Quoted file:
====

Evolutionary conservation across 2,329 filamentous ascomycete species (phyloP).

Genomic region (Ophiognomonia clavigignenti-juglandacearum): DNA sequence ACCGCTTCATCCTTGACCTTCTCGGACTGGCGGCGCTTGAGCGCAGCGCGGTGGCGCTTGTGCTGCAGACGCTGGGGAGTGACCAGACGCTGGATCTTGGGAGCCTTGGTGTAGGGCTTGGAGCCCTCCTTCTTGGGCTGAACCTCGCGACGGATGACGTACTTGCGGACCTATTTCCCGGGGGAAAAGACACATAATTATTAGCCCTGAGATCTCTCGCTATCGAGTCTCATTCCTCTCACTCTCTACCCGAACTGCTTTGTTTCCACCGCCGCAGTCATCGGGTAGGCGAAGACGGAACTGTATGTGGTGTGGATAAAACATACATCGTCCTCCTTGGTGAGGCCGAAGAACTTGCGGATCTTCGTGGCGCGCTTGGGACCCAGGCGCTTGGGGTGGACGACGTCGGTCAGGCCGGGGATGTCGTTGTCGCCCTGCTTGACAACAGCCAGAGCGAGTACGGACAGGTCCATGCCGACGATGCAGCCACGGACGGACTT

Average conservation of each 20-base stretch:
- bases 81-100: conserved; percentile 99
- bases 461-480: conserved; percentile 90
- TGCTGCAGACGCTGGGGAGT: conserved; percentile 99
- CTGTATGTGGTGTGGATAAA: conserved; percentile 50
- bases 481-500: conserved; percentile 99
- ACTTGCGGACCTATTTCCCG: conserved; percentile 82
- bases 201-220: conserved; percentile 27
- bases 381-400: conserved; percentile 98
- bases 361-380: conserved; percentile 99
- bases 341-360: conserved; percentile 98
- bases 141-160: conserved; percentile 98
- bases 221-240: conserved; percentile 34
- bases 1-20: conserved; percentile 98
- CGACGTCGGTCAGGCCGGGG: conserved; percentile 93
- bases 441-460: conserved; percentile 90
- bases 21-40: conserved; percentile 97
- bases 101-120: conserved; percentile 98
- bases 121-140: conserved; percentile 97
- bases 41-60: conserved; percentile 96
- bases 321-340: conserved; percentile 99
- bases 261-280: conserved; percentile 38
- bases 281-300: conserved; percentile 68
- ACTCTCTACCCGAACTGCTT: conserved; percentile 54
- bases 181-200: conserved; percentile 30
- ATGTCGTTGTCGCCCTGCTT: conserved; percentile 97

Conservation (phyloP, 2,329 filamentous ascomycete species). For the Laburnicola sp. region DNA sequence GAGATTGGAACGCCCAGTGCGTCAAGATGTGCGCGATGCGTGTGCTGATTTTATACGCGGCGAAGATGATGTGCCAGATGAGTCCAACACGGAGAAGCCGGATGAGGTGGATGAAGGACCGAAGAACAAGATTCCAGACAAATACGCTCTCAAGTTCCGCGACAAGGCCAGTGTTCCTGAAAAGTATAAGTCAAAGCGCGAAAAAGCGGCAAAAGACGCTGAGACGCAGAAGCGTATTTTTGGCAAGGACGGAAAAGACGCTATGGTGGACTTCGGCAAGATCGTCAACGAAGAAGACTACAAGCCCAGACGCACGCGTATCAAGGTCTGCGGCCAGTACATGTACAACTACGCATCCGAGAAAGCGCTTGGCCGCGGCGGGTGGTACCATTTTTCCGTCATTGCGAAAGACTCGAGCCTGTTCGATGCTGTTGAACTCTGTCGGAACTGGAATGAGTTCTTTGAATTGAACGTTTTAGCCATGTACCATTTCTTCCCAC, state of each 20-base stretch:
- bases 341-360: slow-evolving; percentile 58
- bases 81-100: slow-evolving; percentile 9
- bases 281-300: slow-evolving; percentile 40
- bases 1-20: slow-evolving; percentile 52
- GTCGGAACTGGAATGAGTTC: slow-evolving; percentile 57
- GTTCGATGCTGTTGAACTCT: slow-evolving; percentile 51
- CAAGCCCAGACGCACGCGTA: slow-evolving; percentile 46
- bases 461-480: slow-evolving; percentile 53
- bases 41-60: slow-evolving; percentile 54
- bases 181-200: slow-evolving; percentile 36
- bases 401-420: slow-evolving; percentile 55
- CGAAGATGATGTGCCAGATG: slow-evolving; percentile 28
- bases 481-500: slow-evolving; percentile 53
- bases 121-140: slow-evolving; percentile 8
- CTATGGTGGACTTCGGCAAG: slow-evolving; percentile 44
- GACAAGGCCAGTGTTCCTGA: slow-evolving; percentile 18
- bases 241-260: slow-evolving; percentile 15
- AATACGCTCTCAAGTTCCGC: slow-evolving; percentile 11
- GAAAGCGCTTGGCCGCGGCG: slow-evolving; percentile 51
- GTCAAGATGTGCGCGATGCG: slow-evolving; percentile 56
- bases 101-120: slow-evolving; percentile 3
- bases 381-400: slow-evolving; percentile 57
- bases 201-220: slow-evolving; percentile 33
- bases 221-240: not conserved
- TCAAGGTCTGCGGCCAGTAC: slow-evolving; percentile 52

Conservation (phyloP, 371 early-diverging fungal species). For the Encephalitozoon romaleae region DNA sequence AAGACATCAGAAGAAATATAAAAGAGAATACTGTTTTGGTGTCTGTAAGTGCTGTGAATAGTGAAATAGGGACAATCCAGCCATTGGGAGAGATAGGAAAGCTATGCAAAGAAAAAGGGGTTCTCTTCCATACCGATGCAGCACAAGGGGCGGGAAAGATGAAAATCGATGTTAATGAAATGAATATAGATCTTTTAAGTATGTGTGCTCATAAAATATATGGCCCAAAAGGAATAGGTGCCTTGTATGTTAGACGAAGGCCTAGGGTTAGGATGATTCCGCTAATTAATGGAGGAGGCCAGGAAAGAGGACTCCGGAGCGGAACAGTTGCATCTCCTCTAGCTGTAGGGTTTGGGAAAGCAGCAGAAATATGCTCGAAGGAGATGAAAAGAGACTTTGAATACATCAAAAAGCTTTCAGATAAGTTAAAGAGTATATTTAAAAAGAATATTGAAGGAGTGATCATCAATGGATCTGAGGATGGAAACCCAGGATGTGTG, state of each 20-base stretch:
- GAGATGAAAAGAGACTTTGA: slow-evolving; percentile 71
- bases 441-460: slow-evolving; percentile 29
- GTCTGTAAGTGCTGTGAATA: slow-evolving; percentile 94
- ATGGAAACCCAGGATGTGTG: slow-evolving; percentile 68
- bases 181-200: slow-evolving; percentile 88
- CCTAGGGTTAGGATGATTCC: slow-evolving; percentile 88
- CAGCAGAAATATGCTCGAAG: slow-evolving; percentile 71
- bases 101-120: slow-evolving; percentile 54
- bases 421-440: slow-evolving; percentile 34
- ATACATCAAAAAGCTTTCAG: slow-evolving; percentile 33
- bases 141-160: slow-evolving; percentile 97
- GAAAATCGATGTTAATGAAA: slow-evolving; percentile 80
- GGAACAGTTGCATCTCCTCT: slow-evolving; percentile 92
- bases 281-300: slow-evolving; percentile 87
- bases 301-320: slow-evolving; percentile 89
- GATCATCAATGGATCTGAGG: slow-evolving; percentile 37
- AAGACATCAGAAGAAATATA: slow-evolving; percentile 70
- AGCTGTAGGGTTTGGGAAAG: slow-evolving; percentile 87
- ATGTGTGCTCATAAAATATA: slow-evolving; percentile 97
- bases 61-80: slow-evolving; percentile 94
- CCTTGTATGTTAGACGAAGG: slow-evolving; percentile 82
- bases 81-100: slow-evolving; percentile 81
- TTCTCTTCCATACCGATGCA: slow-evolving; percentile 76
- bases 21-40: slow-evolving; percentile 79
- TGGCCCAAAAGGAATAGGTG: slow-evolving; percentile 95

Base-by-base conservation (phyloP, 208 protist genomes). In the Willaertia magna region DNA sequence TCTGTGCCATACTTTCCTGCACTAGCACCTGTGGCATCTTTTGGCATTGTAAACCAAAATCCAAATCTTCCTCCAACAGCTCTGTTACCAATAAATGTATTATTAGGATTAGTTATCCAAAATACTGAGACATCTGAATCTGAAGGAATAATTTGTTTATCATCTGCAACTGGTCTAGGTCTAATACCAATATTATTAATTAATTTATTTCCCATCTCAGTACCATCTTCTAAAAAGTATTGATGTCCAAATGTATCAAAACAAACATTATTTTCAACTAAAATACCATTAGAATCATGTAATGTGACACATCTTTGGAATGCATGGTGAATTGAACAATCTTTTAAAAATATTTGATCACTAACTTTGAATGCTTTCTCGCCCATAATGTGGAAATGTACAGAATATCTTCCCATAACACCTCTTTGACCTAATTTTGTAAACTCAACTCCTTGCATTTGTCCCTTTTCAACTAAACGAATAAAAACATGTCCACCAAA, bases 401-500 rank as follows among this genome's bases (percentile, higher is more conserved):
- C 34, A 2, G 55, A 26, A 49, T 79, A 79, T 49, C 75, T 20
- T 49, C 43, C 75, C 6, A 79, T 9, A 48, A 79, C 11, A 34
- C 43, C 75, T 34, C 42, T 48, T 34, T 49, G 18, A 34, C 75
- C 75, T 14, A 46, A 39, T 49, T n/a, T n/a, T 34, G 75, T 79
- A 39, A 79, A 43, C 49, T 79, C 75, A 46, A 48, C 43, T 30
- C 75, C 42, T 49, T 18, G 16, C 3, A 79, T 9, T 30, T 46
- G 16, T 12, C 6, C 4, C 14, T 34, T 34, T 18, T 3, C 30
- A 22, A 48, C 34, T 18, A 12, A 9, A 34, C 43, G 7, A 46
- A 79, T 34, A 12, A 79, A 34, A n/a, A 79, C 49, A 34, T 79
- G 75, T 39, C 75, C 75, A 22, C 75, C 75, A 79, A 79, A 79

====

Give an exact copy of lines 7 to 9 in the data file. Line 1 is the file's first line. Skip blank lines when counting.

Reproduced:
- CTGTATGTGGTGTGGATAAA: conserved; percentile 50
- bases 481-500: conserved; percentile 99
- ACTTGCGGACCTATTTCCCG: conserved; percentile 82